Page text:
A lost or stolen mobile is bad enough, but things can get considerably worse if whoever picks it up sticks you with a mammoth bill for good measure. Smartphone kill switches or a simple screen lock can save you from such injustice, but hindsight isn't much comfort when your phone's already MIA. That's why all of the UK's major carriers have agreed to a new £100 "liability cap" that could protect you from the worst-case scenario of no phone, huge bill. The "voluntary agreement" -- drafted with government guidance and signed by EE, O2, Three, Vodafone and MVNO Virgin Media -- does come with fine print attached, however. You'll only be eligible for the liability cap, which limits your maximum outlay to £100, if you report your phone lost or stolen to your carrier and the police within 24 hours of it going missing. Contacting your mobile network so they can freeze your account should be top of your to-do list anyway, but is this added level of consumer protection really as awesome as everyone involved would have us believe?
Unbeknownst to us, Three implemented this liability cap in January this year. EE will follow "in the coming weeks," Virgin on July 1st, O2 by September and Vodafone at some point during the summer. The £100 cap is actually one of a few commitments carriers have made under a new "Code of Practice" cooked up by themselves, the government and regulator Ofcom. Under this code, the operators promise to make pricing "clear and transparent" when it comes to out-of-allowance charges and roaming costs. Carriers have also pledged to support customers with accurate info and alerts regarding their spend, recommending bolt-ons where appropriate, as well as advising them on matters from device security and roaming settings to the true cost of premium-rate services and in-app purchases.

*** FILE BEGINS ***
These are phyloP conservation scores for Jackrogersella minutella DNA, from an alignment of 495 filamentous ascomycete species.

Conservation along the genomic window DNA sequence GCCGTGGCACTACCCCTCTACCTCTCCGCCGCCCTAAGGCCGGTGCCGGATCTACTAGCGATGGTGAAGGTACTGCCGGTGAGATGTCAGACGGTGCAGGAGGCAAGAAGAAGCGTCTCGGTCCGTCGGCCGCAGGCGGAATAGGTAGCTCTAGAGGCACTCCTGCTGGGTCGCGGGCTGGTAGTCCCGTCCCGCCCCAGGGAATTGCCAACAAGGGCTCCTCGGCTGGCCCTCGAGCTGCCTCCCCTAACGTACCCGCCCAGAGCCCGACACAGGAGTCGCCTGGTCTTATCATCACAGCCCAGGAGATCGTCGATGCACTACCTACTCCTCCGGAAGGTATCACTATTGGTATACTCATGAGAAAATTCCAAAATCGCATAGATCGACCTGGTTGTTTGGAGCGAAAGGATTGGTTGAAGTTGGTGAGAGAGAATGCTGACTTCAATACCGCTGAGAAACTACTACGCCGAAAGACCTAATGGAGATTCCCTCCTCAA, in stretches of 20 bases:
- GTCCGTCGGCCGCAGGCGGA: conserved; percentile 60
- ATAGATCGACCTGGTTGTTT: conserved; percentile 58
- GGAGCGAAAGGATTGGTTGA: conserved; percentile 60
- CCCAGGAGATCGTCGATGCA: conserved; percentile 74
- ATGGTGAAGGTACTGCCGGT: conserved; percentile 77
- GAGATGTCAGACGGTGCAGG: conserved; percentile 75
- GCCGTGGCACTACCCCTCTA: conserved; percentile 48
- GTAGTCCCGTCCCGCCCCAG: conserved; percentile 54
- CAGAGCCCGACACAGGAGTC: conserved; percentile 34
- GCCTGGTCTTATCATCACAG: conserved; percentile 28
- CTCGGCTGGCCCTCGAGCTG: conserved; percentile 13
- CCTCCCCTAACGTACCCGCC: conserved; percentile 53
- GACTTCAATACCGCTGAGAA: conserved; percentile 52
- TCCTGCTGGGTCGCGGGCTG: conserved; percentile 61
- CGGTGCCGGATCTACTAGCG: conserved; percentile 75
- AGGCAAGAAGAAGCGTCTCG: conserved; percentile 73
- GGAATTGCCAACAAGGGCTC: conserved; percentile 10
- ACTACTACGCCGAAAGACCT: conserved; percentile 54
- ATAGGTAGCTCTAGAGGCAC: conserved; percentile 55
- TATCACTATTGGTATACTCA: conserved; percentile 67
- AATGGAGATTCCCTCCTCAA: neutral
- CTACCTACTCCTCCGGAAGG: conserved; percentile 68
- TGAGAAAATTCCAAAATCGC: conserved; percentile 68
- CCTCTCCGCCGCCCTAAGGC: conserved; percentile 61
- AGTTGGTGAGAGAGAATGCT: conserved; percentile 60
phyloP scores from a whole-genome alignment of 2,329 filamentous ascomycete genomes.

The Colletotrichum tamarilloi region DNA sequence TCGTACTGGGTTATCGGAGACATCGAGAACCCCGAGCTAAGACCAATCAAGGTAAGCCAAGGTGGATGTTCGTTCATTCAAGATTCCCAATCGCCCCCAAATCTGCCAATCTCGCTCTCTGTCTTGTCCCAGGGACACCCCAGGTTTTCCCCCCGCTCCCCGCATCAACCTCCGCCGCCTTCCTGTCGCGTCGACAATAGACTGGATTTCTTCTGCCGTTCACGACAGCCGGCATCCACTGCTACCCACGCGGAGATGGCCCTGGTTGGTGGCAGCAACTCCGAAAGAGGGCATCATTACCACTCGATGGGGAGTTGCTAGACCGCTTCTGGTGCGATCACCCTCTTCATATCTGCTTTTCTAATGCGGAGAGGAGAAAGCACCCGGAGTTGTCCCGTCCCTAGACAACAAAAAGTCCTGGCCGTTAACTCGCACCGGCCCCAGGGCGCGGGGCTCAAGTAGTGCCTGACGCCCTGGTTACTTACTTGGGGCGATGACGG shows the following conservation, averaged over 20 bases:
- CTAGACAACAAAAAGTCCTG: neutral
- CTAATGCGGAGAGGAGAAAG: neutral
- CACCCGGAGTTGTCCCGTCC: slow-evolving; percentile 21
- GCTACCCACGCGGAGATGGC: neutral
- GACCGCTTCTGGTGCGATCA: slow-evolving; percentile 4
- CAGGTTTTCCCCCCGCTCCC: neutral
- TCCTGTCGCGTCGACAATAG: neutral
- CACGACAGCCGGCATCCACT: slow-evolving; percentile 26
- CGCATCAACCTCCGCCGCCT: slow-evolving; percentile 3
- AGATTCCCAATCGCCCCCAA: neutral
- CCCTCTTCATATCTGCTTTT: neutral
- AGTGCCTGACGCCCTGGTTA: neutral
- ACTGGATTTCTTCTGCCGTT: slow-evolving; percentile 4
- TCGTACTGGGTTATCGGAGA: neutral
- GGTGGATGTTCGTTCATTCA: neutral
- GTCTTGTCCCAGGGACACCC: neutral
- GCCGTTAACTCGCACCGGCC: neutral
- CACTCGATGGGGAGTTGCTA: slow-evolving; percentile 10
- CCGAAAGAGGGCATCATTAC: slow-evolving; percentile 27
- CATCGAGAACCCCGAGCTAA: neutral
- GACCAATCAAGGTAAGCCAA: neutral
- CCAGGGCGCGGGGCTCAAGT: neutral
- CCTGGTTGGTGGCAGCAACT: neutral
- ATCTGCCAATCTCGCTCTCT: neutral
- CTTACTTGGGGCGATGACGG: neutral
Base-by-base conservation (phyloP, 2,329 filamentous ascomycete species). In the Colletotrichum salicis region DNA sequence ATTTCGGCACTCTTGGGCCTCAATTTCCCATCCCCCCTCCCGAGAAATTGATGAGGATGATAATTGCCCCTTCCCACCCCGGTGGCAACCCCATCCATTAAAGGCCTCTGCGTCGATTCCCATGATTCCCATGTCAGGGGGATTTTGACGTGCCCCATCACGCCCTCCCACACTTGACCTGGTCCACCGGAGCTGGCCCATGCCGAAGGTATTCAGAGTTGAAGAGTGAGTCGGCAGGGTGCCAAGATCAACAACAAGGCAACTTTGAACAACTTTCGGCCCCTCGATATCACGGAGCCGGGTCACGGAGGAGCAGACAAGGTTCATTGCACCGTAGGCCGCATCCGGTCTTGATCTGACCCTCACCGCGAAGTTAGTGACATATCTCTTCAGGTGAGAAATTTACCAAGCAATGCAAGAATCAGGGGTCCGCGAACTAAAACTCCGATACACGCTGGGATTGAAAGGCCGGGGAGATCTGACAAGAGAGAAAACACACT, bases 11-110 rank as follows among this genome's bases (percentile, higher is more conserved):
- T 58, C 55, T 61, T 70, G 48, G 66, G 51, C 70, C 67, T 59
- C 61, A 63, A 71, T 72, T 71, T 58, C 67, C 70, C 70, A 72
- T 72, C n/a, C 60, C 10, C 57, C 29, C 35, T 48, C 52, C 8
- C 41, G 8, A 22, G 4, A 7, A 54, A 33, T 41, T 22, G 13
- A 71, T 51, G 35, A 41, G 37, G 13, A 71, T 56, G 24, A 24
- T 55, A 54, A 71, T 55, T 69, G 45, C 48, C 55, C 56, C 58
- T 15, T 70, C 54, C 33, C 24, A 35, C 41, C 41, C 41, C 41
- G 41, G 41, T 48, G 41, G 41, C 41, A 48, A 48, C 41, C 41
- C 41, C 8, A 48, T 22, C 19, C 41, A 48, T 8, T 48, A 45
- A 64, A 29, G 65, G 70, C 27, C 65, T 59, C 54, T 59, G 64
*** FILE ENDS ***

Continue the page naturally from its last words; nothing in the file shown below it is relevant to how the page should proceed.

Most of these commitments are vague, bringing carrier accountability into question, but the £100 liability cap is at least concrete. Some may recall, though, that the government has been working with carriers to get an agreement of this kind in place for some time. The initial proposal, which was supposed to come into effect last spring, set the cap at £50. So, for all the back-patting quotes in the government announcement, this is a year late and more than a few bucks short. It's better than nothing, sure, but £100 isn't a negligible sum, and the ultimate consumer-friendly measure would be to waive these illegitimate charges entirely -- similar to how you contest fraudulent transactions with your bank. Consumer champion Which? has echoed this sentiment, also calling for the reporting window to be increased from 24 to 48 hours.
The Citizens Advice Bureau has chimed in, too, both applauding the cap and warning that it'll be watching carriers to make sure consumers are being protected as intended. It has also asked for networks to consider retrospectively compensating those stung before the caps kick in, all the way back to spring last year. You know, when they were supposed to be in place already.
[Image credit: Alamy]